A front office's job is to build a roster that is both deep and talented, but still affordable. There are numerous ways to do that. Teams can use free agency to fill certain needs of their roster, or they can make trades. The number one way to build a roster, however, has always been the same: via the draft.
For years, the New England Patriots' front office – led by head coach/general manager Bill Belichick – has explored all those different paths of creating the best possible roster. We have seen the team pull off successful trades, splashy free agency signings and great drafts.
Not all have been equally successful, though. Some trades were better than others (Akeem Ayers vs. Isaac Sopoaga for instance); some free agents more successful (Darrelle Revis vs. Albert Haynesworth). And some of Bill Belichick's 15 drafts as head honcho of the Patriots fielded more satisfying results than others.
Note: we are simply focusing on the drafts here and not on the process of signing undrafted players – for an analysis on that, click here.
|3||76||J.R. Redmond||RB||Arizona State|
|4||127||Greg Robinson-Randall||OT||Michigan State|
|5||141||Dave Stachelski||TE||Boise State|
|7||226||Casey Tisdale||LB||New Mexico|
The Patriots hit the ultimate jackpot with Tom Brady in the sixth round but also found Patrick Pass, who was the team's fullback for seven seasons, in the seventh. Furthermore, Adrian Klemm and Antwan Harris were five-years back-ups in New England. Out of the team's 10 selections, however, only Brady and Pass went on to find prolonged success in Foxboro.
Due to the acquisition of Belichick from the New York Jets, the Patriots sent their 2000 first round selection to their new head coach's former team as a compensation (a pick that turned into defensive end Shaun Ellis), and thus were unable to select a player until pick number 46.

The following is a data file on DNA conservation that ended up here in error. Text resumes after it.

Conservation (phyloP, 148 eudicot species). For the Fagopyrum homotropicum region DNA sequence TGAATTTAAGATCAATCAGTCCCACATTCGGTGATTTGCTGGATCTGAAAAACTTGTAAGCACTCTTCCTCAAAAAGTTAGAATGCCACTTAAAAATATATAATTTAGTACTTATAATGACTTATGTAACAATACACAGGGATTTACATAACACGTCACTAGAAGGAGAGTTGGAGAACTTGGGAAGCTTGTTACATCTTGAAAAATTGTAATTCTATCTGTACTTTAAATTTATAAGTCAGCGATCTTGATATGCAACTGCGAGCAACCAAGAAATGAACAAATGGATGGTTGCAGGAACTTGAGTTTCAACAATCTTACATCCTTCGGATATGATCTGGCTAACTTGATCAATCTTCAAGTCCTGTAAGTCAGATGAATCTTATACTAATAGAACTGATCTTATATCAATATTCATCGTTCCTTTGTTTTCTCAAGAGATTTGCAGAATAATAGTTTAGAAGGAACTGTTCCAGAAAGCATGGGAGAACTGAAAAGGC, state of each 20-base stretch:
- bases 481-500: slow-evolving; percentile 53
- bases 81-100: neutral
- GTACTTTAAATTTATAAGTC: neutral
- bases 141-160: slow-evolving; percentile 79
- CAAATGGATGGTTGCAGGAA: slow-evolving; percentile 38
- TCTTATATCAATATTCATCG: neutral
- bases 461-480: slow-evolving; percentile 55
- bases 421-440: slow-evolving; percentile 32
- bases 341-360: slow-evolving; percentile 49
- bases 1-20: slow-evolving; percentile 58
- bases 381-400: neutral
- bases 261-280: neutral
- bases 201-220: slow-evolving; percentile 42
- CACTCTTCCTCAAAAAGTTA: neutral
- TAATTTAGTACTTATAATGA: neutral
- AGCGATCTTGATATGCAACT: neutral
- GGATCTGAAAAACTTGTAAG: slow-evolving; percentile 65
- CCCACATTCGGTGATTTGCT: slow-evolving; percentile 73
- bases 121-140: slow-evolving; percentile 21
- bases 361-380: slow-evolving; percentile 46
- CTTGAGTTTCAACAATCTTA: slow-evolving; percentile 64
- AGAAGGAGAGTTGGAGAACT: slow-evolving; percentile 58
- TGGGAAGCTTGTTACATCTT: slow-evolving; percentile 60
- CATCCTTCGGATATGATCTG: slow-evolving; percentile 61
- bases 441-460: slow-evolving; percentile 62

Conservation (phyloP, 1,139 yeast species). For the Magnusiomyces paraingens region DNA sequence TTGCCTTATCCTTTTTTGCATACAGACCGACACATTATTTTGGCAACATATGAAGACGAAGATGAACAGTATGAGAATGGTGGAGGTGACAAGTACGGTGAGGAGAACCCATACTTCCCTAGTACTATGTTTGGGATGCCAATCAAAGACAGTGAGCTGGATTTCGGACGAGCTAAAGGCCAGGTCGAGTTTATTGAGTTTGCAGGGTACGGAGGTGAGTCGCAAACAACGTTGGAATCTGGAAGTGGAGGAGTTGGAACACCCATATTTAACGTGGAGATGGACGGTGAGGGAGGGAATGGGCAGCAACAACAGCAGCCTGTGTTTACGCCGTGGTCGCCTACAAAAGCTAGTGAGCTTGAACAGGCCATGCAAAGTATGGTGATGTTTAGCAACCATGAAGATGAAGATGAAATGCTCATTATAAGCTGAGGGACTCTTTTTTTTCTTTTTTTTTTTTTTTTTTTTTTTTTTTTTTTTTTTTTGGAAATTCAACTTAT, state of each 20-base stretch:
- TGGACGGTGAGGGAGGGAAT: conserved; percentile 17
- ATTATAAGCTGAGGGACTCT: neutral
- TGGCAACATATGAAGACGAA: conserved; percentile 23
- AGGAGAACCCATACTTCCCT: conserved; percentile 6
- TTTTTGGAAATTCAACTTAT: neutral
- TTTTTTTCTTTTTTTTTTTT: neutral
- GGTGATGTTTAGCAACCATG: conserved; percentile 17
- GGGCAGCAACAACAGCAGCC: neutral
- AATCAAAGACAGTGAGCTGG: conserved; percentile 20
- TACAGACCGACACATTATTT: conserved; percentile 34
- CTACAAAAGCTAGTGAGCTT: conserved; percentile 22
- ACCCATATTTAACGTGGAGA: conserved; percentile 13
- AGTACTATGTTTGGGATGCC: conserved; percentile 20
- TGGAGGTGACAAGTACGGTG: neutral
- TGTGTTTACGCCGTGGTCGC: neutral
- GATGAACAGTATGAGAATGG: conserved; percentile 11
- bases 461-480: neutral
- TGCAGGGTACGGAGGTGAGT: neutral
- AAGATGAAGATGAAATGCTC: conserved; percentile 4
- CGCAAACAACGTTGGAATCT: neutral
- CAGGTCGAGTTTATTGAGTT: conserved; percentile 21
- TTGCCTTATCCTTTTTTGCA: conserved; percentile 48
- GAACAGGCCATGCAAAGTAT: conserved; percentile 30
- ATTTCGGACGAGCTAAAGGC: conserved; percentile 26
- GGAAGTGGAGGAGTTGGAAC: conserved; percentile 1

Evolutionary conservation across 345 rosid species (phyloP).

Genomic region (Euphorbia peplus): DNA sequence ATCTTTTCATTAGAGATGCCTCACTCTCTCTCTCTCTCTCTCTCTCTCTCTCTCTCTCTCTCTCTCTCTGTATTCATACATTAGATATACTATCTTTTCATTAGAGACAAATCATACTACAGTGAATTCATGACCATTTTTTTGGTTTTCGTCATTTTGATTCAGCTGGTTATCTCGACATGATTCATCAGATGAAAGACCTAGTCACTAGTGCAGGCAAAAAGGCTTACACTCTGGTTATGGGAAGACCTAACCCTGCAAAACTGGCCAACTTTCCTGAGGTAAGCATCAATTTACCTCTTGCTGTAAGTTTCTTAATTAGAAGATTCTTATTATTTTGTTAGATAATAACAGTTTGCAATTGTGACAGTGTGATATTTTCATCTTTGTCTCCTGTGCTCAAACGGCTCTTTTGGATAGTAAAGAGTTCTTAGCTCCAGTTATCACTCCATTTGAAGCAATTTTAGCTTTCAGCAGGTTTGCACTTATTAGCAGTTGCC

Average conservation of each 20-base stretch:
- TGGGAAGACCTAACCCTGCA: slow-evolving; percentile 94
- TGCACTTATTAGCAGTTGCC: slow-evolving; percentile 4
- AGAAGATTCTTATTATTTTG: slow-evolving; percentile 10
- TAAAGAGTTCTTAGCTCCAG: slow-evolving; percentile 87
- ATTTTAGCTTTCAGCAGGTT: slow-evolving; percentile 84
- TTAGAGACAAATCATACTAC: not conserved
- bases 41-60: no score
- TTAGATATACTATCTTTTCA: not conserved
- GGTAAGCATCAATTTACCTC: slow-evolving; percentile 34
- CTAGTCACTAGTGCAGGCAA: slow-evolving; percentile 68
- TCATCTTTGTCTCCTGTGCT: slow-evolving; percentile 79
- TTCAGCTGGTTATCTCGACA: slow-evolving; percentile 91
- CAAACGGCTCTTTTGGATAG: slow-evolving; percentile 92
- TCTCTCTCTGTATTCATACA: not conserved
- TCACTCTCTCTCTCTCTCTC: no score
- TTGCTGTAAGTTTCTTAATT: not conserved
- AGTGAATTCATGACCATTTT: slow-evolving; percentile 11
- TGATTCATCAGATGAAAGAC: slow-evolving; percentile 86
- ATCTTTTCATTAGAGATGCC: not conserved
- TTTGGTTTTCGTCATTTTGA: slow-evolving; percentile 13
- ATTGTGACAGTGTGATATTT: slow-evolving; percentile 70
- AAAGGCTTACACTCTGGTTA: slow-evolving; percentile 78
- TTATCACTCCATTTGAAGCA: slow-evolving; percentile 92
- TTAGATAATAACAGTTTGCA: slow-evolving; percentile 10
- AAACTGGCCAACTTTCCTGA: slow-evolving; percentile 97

|3||86||Brock Williams||CB||Notre Dame|
|4||96||Kenyatta Jones||OT||South Florida|
|119||Jabari Holloway||TE||Notre Dame|
|6||180||Arther Love||TE||South Carolina State|
|239||T.J. Turner||LB||Michigan State|
Just like the year before, New England had 10 draft picks – and just like the year before, they only found two long-term contributors: defensive lineman Richard Seymour and offensive tackle Matt Light. The duo would turn into All-Pro-caliber players, though, and both were valuable members of the Patriots' early dynasty years.
|253||David Givens||WR||Notre Dame|
New England traded up in the first round to select Daniel Graham, and thus only had six selections in the 2002 draft. The team made the most out of the remaining picks. Graham and Jarvis Green were important role players during the Patriots' second and third Super Bowl winning seasons and beyond, Deion Branch was the MVP of Super Bowl XXXIX, and David Givens still holds the team record for most postseason touchdown receptions (seven).
|1||13||Ty Warren||DT||Texas A&M|
|45||Bethel Johnson||WR||Texas A&M|
|120||Asante Samuel||CB||Central Florida|
|5||164||Dan Koppen||C||Boston College|
|6||201||Kliff Kingsbury||QB||Texas Tech|
The Patriots found a lot of successful players in 2003, even though second round pick Bethel Johnson, for whom the team traded up, would eventually go down in history as one of Belichick's worst selections. Warren, Wilson, Samuel and Koppen all turned into starters, while Tully Banta-Cain found some success as a rotational pass rusher.